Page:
Before I get to the book review, I want to be completely honest with our readers about my own personal biases. I am a big Dr. Brene Brown fan and have been for years. I tried to go to her live event in Nashville, TN and was heartbroken to learn that the tickets were sold out so far in advance. I contacted Random House to see if I could talk my way in to no avail, but they did send me a prerelease copy and asked if I wanted to review Rising Strong on our blog. I absolutely said yes. I am going to give an overview and review of the book, and then share my experience of reading the book. Also, just to be clear, this is not a sponsored post.
Dr. Brene Brown, research professor at the University of Houston and CEO of the Daring Way, adds to and builds on her previous work (I Thought It Was Just Me, The Gifts of Imperfection, Daring Greatly) in her new book, Rising Strong. I highly recommend that you read the others as well, but this book is still significant on it’s own. Through her interviews with thousands of people, she developed Rising Strong. The goal of the Rising Strong process is, “to rise from our falls, overcome our mistakes, and face hurt in a way that brings more wisdom and wholeheartedness” (2015, p. 40). This is described as a very messy three-step process:
The Reckoning: We need to identify and have an awareness of our emotions. Then we allow ourselves to be curious about our emotions and look for how they connect to our patterns of thought and behavior.
The Rumble: This is getting very honest about the stories we tell about others and ourselves. We have a tendency to fill in the information gaps in our narratives, which is likely not accurate. It is very important that we believe that people really are doing the best they can with their lives. We need to challenge our initial reactions and look for a deeper level of understanding.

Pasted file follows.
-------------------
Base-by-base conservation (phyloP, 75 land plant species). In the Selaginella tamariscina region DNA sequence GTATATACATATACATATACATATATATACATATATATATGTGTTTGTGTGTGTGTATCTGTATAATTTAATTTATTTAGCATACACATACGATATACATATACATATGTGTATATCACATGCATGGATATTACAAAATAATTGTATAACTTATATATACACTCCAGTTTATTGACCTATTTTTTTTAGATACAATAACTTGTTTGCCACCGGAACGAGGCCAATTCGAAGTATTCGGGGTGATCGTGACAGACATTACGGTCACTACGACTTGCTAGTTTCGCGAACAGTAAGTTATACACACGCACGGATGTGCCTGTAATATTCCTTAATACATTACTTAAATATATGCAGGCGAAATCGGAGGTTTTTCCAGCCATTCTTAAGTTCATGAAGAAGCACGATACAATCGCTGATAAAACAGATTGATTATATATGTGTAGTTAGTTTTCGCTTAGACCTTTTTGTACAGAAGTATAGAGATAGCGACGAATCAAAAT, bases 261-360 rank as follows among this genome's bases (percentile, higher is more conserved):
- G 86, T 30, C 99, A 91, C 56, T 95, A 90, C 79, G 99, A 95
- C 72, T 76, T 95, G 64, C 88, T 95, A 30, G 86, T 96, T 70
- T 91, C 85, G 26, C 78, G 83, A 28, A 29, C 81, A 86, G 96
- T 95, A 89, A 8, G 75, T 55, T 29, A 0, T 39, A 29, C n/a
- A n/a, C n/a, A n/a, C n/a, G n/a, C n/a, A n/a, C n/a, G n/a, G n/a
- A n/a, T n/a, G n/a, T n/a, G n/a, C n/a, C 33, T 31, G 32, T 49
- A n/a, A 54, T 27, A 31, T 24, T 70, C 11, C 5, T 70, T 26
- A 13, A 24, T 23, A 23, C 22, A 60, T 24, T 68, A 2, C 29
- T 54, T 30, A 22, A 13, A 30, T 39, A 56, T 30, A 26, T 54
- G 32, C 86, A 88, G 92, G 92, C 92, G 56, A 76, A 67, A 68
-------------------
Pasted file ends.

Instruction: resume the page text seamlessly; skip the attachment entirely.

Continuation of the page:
The Revolution: Once we have rumbled with and owned our story, we then can rewrite the ending by growing and learning from what we have learned. Dr. Brown writes:
Men and women who rise strong integrate the key learnings that emerge from the rising strong process into how they live, love, lead, parent, and participate as citizens. This has tremendous ramifications not only on their own lives, but also for their families, organizations, and communities. (p. 41)
The process of applying your new insights will revolutionize your world.
Dr. Brown has a very connectable approach to her writing and weaves in a number of personal stories that make this process human. Her work is brilliant, unassuming, and yet still feels like it could be a great conversation with a best friend over coffee. This is not your typical academic research book filled with complex methodologies and two-way ANOVAs. Dr. Brene Brown has managed to take her complex grounded theory research and translate it into concepts that are useful for anyone with a soul.
On the other hand, if you are a super academic social scientist type person, she does not fully explain her entire methodology and provide all the explicit details of that process. However, this would not be appropriate to her audience. I do appreciate the fact that she lists all of her references in the back of the book. You can further your reading and double-check many of the statements she makes if you have concerns. I value that level of research transparency and how she has put her work out there for criticism. She also includes highlights from her other works at the end of the book.
My Own Experience
I noted several significant takeaways in the process of reading this book. Actually, there are too many to mention, so I will give some highlights.